A book published by Cornwall Council in April 2011 with financial support from English Heritage:
Managing the historic environment on west Cornwall’s rough ground
by Graeme Kirkham, with Peter Herring, Vanessa Straker and David Earle Robinson ISBN: 978-1-903798-74-4
– states on page 92 under ‘Public responses to management’:
“Proposals for introducing grazing to some areas of moorland in West Penwith resulted in the formation of a ‘Save Penwith Moors’ group which actively campaigned against grazing. Coincidental with the protests there were several instances of damage to fencing on rough ground both newly installed and long-established.”
A Freedom of Information request to Cornwall Council confirmed that the print run was 300 and that the publication was read at draft stage by Peter Herring and Charles Johns, in their roles as Historic Environment Managers, with the final draft being proof read by Mr Kirkham.
After this publication was brought to our attention a letter was sent on 12th August 2011 to the chief executives of both English Heritage [EH] and Cornwall Council [CC] alleging libel affecting the three ‘public faces’ of Save Penwith Moors action group [SPM] by implying connection with criminal activity, and thus publicly damaging their reputations.
A response dated 25th August 2011 was received from EH legal department denying our allegation and stating that the relevant paragraph was “a truthful and factual account of the public responses to the management measures undertaken with respect to the reintroduction of grazing….”
What the book left out
On 21st September 2011 a response to this letter was sent to EH and copied to the Chief Executive of Cornwall Council, stating – amongst other items – that it was unfair and totally misleading to publish a one-sided account by including the second sentence without any mention of other negative events:
it was also coincidental that cattle – observed and reported by SPM supporters on several occasions after their introduction in May 2009 − destabilised stones of Tregeseal Stone Circle on Carnyorth Common that necessitated repairs by the Historic Environment Service;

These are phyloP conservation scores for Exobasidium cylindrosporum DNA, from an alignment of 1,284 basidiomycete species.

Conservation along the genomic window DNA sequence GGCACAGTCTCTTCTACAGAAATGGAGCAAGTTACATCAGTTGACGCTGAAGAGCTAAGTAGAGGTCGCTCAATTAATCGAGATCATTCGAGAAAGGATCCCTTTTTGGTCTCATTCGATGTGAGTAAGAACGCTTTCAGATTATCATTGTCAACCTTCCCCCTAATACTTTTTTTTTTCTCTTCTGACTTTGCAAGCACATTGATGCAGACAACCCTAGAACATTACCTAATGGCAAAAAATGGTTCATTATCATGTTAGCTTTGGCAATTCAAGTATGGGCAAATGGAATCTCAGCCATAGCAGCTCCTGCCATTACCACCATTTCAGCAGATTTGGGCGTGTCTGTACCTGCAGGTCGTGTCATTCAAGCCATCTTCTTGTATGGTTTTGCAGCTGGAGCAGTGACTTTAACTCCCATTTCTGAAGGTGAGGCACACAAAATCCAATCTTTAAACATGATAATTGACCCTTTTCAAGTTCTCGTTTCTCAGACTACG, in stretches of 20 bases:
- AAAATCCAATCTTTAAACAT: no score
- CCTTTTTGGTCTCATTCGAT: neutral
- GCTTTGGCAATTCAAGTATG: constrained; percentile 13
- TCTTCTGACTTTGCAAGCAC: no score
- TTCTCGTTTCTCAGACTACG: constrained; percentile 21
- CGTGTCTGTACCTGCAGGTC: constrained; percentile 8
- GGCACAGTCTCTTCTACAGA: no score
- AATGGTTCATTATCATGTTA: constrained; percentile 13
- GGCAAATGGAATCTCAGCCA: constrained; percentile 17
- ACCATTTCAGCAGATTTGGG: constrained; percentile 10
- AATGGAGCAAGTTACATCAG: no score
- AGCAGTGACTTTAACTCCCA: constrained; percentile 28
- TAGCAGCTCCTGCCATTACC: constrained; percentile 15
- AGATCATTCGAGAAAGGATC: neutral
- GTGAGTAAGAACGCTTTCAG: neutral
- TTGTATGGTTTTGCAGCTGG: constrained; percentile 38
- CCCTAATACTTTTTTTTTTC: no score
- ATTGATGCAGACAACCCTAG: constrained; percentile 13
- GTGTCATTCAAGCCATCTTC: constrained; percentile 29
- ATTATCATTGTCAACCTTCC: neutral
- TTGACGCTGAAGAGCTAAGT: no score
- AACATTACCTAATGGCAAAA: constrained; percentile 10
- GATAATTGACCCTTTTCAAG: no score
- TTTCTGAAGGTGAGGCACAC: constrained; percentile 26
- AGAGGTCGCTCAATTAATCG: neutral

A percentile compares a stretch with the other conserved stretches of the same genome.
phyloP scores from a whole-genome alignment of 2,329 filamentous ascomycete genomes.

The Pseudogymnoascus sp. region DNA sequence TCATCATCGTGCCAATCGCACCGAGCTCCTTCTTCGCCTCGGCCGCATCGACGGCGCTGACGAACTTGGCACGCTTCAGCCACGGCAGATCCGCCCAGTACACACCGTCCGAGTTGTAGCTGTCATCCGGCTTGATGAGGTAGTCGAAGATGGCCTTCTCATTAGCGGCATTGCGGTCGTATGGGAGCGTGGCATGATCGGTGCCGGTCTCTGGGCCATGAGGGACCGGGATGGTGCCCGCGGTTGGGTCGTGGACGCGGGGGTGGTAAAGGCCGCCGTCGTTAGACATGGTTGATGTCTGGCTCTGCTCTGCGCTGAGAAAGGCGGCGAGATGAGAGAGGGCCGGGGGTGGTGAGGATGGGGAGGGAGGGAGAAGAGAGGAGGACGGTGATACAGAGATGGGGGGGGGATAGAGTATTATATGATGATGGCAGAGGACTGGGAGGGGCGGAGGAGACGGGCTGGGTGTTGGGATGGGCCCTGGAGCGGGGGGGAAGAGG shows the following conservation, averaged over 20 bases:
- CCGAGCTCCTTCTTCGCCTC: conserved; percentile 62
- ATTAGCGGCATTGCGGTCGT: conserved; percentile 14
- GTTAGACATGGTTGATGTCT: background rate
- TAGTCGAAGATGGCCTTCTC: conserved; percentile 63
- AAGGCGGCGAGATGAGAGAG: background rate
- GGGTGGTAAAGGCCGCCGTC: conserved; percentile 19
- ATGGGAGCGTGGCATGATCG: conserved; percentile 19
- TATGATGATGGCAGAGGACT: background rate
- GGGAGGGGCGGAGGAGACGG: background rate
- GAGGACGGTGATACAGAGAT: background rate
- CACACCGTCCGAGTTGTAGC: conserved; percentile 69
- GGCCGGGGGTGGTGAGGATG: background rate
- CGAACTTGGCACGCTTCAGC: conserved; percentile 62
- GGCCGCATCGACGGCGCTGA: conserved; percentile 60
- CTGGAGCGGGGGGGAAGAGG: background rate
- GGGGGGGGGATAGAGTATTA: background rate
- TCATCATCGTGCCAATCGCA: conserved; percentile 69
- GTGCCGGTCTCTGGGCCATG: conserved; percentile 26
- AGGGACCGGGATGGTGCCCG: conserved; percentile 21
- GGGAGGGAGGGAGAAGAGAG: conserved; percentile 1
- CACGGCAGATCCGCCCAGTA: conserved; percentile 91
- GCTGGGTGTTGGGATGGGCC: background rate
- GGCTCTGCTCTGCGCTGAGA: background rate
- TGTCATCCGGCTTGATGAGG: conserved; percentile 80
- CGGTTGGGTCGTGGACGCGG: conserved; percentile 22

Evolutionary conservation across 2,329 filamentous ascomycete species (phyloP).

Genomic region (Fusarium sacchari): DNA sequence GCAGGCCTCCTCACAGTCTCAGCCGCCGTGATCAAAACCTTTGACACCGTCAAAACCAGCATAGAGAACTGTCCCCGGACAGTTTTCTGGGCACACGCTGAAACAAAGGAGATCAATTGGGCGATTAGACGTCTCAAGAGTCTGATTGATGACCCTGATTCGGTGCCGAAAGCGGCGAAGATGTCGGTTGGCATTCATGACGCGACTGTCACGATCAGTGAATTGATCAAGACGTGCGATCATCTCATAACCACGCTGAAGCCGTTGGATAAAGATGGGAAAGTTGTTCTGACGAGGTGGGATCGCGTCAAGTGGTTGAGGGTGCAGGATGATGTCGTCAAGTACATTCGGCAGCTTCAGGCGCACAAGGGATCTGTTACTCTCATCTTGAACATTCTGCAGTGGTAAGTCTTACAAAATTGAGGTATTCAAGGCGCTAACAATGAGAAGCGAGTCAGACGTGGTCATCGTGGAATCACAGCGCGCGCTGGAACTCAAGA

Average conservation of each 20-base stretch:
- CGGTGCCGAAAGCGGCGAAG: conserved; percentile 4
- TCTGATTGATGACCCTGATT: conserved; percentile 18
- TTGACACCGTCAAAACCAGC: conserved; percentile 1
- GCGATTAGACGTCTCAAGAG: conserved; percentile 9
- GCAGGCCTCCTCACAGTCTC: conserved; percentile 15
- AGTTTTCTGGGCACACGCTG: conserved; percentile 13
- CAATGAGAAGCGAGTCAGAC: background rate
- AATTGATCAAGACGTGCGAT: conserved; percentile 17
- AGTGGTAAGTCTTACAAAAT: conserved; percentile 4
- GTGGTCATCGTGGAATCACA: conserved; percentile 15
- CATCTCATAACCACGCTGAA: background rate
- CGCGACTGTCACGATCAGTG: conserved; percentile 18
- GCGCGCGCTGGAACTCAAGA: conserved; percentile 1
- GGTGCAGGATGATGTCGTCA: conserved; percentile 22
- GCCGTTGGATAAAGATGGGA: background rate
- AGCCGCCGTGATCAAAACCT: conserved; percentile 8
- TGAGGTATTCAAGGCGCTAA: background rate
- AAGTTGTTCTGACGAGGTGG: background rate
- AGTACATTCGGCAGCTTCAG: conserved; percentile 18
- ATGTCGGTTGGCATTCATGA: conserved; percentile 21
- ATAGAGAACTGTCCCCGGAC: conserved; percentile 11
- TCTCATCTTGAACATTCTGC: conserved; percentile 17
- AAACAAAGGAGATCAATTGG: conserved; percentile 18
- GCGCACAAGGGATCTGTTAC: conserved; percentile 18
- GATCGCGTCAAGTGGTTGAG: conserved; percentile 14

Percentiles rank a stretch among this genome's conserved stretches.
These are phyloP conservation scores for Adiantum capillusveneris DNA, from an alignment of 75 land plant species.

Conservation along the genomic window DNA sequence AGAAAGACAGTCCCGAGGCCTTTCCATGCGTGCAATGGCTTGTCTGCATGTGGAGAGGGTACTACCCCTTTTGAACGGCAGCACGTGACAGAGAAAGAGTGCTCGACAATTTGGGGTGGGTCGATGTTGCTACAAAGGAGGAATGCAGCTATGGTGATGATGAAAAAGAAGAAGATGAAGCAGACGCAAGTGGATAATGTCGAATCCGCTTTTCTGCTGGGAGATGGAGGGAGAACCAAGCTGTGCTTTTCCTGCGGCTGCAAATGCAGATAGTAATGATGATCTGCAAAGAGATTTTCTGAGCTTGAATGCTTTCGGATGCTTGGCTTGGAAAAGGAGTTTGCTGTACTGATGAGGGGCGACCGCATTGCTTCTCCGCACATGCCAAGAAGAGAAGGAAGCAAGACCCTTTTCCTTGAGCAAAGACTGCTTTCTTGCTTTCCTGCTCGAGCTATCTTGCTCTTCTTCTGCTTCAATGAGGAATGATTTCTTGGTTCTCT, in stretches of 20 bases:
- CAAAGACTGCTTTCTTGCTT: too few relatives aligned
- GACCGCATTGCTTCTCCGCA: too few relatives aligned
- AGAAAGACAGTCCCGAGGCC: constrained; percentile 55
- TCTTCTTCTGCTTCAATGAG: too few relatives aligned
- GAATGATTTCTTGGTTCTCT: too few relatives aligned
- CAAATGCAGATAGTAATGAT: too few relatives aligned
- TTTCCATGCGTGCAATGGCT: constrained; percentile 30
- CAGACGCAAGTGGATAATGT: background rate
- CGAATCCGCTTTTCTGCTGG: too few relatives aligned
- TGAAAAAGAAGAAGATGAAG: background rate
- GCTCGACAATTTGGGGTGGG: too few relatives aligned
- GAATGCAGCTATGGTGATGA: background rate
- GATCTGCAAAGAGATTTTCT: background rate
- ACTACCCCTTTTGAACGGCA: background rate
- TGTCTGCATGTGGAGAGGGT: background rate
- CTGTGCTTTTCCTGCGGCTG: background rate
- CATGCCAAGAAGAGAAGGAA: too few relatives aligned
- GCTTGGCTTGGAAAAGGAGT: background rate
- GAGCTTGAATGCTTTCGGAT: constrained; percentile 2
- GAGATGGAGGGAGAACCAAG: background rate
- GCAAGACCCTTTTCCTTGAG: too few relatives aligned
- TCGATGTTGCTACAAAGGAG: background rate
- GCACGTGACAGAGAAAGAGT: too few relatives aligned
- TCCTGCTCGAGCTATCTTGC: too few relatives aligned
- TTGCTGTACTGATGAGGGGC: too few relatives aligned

and that both the National Trust and Natural England made serious errors in carrying out unlawful acts under HEATH Project stock proofing works that breached the Highways Act on two separate occasions [one cattle grid on Watch Croft and another on Carnyorth Common], as well as archaeological destruction resulting from works on Carn Galva and unsatisfactory excavation works that breached ESA prescriptions and had to be backfilled.
All these events occasioned a public response by SPM resulting in action by the agencies concerned to rectify these errors. Why no mention of these public responses in what purports to be “a truthful and factual account of the public responses to the management measures undertaken with respect to the reintroduction of grazing”?
On 15th November 2011 a final response was received from the Legal Department of Cornwall Council:
“The sentences that you complain of do not mention any of the ‘three faces of the campaign group’ either expressly or by implication. Therefore, it is disputed that any personal loss could arise as a consequence of what was in fact published or that any reasonable person would think less of any of the group members.
The report that contained the sentences that you complain of was prepared and published pursuant to a public duty. The content of the paragraphs being challenged is a factual account of the public’s response to the grazing management issues. It is denied that there is any correlation between your group and the acts of criminal damage referred to. Nor were the words designed to discredit any individual or group.”